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Autor: anton • November 4, 2010 • 703 Words (3 Pages) • 559 Views
Considering the fact that managers deal in not only action but in fast action, adopting a "quick action" methodology can help to improve the speed at which managers can dispatch items. Speed is the very essence of the quick action method. Another benefit and characteristic of this method allows for a central, single person to be in a position to make decisions. By definition, quick action involves one person pulling the trigger and making the unilateral decision. This also provides a caveat; the manager using the quick action methodology is also in the position to defend the decision.
This method is also based on the necessity to make decisions based on "only a few salient dimensions to decide and examine alternatives". There are advantages to this method, as well as some disadvantages. Advantages include they make much lighter cognitive demands on the decision maker, they give visible evidence that attention is being given to the problem and they serve notice to other parties that may be interested to know the problem is being given attention. Disadvantages to snap decisions can be disastrous. Corners cut in researching the issue(s) can sometimes prove later to be the very heart of the matter.
Quick Action-Methods Used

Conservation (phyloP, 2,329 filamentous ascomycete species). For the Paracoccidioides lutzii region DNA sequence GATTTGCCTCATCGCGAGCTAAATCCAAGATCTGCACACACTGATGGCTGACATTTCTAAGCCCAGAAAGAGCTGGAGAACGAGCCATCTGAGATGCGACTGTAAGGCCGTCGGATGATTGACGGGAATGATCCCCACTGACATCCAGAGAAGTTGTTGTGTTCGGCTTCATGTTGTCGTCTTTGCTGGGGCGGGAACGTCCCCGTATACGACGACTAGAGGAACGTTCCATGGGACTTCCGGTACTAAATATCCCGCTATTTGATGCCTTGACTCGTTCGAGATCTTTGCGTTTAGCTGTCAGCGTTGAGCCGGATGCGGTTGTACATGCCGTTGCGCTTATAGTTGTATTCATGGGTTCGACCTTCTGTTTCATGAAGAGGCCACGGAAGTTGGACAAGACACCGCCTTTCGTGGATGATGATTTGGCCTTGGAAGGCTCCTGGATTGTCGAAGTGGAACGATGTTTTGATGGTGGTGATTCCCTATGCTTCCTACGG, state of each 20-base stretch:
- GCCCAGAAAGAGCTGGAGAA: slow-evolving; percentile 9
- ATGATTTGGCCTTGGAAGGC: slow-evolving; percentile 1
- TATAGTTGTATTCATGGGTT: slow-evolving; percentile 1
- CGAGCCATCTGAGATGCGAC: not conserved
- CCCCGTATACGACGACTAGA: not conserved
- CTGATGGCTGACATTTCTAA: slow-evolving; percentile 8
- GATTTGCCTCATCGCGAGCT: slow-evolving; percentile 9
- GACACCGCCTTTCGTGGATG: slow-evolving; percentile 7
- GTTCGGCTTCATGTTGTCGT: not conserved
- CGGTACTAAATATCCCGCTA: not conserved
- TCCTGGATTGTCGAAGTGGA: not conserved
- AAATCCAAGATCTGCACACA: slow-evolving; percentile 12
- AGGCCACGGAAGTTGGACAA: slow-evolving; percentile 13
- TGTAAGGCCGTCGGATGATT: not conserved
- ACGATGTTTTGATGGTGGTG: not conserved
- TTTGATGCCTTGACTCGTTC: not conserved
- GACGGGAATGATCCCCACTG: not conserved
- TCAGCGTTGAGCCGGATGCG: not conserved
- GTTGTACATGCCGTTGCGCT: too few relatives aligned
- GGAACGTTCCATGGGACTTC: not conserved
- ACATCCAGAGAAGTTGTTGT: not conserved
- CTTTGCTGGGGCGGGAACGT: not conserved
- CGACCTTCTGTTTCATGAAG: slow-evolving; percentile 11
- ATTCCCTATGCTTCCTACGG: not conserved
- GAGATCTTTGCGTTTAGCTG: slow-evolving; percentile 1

When managers are faced with a problem that needs to be dealt with as quickly as possible, one of tools that they can use is the Quick Action method for problem solving. This method revolves around action first strategies, so that a solution can be implemented as quickly as possible. Before a manager can jump into action he/she needs to make sure that the problem being addressees is truly an emergency and what priority it will take. After the urgency of the situation has been established then the first method a manager must use is a search for all relevant data that pertains to the problem. Next, the manager should step back and take a look at what their interest in the situation are, in an attempt at keeping their biases out of the solution. One way to accomplish this is by using relievable and prevents contacts that can be used for information. Next, the manager needs to narrow the problem down to the most visible one and real problem. In the next step the manager should notify all involved parties to get their input and feed back on the situation. After all parties have been notified the problem needs to be dissected in its smallest components for easier pin pointing of the problem. The manager needs to stay involved and delegate all critical steps personally. When a solution